Long before Florida entered the deadliest hurricane season in a decade, auditors at the state’s Division of Emergency Management sent out a warning: the state was ill-prepared for a major disaster.
A 23-page annual audit completed in December 2016 by the agency’s inspector general detailed a lengthy list of deficiencies needed to prepare and respond to a hurricane. Among them:
- Food and water supplies at the distribution center in Orlando were inadequate.
- Contracts with companies that would supply cots to shelters had expired.
- The agreements many trucking companies had signed with the state’s emergency management agency to distribute supplies had lapsed.
- The agency was using “a spreadsheet created in the 1980s to help predict the amount of supplies and equipment that may be needed after a storm makes landfall,” as the state’s giant storage facility remained half empty.
What’s worse, auditors warned, the state’s emergency managers didn’t know what they didn’t know.
"Action is needed to determine the requirements of the state for supplies and equipment in the event of a disaster in order to ensure that adequate types and quantities of disaster supplies and equipment are available, inspectors said.
The report concluded: “The division’s ability to respond to disasters may be impaired.”
In doing research for this post, I discovered that the same day the article was published, the state Department of Emergency Management (DEM) issued a press release titled “Times/Herald Mischaracterizes Readers On State Hurricane Preparedness.” It said the audit was one of several “internal reviews” commissioned by the Department that year “to assess and improve our organization’s abilities,” and that in the months since, “the Division has made tremendous strides in advancing its capabilities with regards to leadership, personnel and processes, and will continue to improve our service to Floridians.”
Further, according to the release:
“At no point before, during or after Hurricane Irma’s impact were any unmet needs expressed by county emergency managers or county leaders in all of Florida’s 67 counties. In fact, resource needs were met in such a robust fashion that many counties were able to return large quantities of these items to both FEMA and the State of Florida – a testament to the effective response coordinated by the State Emergency Response Team.”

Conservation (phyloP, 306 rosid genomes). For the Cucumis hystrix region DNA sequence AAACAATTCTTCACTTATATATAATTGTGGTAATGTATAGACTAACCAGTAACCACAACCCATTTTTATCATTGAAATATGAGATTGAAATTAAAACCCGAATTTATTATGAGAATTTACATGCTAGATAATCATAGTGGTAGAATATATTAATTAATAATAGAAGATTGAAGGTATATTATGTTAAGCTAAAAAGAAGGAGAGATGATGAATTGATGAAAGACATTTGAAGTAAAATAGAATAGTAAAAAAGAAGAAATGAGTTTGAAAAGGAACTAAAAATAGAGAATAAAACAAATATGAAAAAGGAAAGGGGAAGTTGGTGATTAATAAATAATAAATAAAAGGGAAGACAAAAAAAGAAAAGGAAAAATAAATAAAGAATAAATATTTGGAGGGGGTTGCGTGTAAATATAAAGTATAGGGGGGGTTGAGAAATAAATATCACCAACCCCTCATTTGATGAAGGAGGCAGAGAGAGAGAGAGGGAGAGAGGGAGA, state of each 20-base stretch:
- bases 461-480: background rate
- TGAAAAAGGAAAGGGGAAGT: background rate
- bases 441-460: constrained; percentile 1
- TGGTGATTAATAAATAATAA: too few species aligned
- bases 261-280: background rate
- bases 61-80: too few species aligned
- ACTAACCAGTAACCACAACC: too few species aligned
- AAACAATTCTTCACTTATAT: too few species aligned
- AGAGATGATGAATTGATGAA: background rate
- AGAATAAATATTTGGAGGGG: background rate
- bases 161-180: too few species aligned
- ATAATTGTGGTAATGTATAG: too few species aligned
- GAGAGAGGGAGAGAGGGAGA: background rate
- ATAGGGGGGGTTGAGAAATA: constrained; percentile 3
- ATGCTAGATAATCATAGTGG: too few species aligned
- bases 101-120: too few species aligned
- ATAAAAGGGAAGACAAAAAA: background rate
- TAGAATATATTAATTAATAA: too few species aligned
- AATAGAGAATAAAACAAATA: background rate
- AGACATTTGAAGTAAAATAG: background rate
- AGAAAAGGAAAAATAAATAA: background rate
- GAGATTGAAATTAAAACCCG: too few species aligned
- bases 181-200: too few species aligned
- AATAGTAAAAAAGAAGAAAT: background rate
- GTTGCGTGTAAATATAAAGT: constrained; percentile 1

So -- was the state ill-prepared for Hurricane Irma as the article suggested, or did the Times/Herald mischaracterize the situation, as the DEM claimed?
The truth is undoubtedly somewhere in between. “No one can say if the shortages of supplies and the expired contracts hampered the ability of emergency managers to prepare Florida for Hurricane Irma or delayed its recovery,” said the article. “However, in the days leading up to the storm, there were anecdotal accounts of supply shortages and transportation lapses.”
The December 2016 audit report made four specific recommendations to DEM:
- Conduct an analysis to ascertain the requirements of the state for supplies and equipment of all kinds needed during a disaster;
- Develop standards for the types and quantities of supplies and equipment the Division will have available in the event of a disaster;
- Identify and implement the most efficient and effective method for ensuring the availability of supplies and equipment needed during a disaster; and
- Renew, replace, or modify contracts to ensure that the Division’s current logistics plan can be executed in the event of a disaster. These contracts should be reevaluated after the Division conducts an analysis to ascertain the requirements of the state for supplies and equipment of all kinds needed during a disaster.
DEM said it concurred with the report and outlined how it planned to address each of the findings. It said it estimated completion of the analysis called for by December 31, 2017, and that it would address the other findings by March 31, 2018.
If it does, Florida should be much better prepared for the next hurricanes that challenge our state.
Take a few minutes to email Gov.Scott and let him know you’ll be watching.
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